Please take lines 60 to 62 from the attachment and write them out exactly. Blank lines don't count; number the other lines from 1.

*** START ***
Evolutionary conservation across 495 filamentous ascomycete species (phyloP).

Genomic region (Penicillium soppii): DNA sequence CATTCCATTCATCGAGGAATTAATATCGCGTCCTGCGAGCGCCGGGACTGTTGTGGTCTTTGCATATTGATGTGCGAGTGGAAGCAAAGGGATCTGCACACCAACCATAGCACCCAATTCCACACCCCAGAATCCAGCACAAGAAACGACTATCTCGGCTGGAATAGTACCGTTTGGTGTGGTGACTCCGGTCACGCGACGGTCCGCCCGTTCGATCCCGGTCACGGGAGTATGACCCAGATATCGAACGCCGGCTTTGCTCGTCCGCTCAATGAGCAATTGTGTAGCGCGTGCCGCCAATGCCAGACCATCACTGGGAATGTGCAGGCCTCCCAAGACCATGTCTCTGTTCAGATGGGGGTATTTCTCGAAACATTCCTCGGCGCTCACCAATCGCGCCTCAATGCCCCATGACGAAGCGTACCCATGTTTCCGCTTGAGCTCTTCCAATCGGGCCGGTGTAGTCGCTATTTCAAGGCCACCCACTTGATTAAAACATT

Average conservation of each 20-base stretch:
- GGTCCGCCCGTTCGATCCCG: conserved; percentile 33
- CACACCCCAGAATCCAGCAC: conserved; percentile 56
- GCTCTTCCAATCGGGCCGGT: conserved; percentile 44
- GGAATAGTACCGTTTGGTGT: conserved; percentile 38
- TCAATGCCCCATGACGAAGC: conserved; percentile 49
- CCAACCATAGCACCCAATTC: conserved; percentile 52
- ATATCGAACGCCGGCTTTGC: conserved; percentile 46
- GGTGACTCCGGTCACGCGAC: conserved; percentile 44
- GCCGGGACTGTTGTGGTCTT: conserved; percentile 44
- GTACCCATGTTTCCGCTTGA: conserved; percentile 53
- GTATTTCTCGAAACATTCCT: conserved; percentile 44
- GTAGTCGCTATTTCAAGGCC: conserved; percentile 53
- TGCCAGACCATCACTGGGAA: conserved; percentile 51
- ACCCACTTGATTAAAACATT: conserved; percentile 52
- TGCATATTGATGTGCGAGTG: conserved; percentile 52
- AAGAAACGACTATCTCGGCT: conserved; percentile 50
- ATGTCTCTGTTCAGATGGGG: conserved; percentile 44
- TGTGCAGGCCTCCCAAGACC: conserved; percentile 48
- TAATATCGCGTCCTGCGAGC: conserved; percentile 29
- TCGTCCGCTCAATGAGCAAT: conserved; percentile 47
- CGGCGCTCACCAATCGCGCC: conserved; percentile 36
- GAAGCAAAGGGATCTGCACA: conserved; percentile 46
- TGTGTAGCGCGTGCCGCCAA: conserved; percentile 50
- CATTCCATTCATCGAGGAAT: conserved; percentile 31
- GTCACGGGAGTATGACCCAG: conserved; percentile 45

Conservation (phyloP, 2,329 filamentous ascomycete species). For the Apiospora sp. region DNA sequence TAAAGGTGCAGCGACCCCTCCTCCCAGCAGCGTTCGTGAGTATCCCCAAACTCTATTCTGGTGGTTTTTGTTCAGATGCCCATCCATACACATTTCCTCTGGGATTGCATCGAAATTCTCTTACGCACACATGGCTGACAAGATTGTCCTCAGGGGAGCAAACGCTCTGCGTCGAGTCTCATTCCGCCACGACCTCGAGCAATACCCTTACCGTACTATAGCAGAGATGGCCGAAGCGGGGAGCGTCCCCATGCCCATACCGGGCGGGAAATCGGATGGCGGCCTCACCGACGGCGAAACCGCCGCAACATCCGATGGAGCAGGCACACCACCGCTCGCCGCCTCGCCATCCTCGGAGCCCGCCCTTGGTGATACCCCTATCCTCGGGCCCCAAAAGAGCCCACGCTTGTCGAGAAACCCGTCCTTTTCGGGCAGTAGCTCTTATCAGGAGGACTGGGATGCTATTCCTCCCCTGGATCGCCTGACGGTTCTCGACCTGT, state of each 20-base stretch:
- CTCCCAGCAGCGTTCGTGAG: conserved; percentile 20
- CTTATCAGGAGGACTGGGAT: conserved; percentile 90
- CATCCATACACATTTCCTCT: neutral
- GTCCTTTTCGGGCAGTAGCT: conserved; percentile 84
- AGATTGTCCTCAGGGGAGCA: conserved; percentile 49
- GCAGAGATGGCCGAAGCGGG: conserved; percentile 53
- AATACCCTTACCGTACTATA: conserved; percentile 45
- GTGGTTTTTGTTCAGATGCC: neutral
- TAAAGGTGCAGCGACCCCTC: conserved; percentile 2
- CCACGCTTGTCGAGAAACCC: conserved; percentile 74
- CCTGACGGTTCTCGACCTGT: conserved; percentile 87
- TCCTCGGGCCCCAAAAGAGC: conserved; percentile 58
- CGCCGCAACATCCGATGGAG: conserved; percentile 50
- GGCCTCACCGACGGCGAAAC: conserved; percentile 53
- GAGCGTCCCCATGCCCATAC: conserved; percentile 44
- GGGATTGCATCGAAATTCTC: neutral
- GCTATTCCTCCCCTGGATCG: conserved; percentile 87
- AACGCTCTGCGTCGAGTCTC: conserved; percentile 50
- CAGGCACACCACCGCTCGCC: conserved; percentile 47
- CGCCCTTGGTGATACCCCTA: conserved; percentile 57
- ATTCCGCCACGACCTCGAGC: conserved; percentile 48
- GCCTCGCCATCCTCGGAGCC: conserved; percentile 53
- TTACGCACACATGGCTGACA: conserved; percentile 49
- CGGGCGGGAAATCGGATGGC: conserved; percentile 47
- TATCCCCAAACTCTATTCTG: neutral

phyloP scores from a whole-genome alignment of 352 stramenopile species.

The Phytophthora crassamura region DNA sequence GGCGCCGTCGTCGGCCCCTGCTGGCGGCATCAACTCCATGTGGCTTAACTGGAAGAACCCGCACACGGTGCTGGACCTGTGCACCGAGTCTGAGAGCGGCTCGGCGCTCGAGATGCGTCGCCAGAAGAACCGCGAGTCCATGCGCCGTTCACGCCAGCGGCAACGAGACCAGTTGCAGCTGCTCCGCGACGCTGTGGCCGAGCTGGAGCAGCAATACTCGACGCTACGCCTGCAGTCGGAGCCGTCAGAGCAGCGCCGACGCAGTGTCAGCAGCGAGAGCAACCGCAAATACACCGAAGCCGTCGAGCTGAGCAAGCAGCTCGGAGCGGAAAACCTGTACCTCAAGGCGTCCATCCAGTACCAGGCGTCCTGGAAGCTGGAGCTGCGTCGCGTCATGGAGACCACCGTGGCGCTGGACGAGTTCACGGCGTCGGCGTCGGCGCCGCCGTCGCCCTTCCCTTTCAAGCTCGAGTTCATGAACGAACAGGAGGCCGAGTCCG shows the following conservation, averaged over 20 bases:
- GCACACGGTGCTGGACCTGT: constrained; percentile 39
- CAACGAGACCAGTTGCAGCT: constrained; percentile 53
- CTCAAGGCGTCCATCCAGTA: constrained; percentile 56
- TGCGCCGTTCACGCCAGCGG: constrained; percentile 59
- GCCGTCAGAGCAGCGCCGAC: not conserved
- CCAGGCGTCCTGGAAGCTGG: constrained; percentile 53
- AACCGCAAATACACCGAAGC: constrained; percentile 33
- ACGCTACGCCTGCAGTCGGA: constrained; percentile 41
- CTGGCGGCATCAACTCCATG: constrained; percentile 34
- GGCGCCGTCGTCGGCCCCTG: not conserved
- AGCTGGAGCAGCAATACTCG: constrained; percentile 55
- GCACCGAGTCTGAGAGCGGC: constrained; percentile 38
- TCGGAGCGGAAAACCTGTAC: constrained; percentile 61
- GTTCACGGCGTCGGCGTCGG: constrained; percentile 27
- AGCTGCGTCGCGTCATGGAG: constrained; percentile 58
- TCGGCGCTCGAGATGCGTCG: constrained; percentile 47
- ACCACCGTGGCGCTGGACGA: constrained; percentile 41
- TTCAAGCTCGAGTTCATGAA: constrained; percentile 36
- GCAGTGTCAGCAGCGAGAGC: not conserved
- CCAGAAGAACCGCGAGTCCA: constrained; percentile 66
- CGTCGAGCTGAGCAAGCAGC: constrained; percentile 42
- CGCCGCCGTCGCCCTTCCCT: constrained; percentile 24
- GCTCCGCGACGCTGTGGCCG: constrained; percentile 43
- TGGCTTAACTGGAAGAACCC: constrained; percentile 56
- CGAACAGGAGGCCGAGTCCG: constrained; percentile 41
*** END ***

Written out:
- TGCGCCGTTCACGCCAGCGG: constrained; percentile 59
- GCCGTCAGAGCAGCGCCGAC: not conserved
- CCAGGCGTCCTGGAAGCTGG: constrained; percentile 53